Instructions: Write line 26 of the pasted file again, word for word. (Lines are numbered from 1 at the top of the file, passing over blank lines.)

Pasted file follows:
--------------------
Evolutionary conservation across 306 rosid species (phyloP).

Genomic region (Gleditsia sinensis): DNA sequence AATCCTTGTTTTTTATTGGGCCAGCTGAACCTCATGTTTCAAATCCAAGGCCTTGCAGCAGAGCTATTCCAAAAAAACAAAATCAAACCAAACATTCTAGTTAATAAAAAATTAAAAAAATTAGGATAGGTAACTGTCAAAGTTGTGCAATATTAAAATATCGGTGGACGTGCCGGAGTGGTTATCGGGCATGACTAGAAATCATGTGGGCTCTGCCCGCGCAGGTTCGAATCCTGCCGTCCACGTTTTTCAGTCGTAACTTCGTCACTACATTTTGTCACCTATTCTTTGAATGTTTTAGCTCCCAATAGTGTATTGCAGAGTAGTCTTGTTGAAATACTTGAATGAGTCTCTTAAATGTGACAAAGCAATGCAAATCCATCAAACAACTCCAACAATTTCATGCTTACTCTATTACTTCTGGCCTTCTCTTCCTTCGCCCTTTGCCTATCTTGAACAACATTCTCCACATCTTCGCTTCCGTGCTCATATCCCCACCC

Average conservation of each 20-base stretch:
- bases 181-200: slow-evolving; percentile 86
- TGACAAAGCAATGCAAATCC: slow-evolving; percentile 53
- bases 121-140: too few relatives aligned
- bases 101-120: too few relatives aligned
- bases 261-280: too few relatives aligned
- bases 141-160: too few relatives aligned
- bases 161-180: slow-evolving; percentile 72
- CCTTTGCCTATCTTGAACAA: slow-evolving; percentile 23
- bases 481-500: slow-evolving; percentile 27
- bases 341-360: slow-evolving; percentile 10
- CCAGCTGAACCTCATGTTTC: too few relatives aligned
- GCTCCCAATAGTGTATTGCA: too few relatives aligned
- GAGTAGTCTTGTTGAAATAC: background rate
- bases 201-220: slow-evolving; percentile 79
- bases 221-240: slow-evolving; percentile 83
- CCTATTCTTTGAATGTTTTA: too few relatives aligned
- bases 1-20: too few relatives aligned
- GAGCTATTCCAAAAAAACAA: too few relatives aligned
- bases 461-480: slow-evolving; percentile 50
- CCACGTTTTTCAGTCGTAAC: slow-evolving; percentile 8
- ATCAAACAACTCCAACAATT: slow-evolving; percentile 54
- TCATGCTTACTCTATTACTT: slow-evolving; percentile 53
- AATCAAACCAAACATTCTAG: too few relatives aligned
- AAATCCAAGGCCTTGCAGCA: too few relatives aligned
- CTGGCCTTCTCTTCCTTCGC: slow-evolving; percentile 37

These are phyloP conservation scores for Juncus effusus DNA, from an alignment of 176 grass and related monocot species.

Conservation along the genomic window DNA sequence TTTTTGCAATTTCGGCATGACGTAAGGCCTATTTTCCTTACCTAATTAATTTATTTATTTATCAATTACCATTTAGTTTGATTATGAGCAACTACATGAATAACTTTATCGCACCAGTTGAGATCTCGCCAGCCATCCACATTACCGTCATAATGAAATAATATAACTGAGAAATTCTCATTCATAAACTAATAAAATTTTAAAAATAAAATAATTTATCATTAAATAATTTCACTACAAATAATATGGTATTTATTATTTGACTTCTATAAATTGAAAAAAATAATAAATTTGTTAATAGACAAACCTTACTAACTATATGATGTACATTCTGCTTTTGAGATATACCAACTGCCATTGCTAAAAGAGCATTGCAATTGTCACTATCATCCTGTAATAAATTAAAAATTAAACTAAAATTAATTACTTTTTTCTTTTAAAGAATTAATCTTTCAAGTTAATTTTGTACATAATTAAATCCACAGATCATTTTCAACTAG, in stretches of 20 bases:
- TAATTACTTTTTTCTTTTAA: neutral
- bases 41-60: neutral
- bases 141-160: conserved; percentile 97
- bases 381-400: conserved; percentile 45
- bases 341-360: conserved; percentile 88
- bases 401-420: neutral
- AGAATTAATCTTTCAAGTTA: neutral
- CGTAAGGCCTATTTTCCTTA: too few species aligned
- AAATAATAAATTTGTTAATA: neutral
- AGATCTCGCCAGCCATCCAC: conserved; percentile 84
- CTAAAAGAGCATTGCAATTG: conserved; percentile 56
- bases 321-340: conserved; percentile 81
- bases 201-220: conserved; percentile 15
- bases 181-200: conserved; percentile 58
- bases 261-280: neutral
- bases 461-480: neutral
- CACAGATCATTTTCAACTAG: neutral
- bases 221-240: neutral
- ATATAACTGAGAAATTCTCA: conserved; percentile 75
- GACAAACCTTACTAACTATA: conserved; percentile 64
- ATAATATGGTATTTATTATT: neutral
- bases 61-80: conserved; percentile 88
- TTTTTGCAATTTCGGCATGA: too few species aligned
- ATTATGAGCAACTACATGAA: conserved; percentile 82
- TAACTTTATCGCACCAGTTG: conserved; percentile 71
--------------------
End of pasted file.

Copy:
- AATCAAACCAAACATTCTAG: too few relatives aligned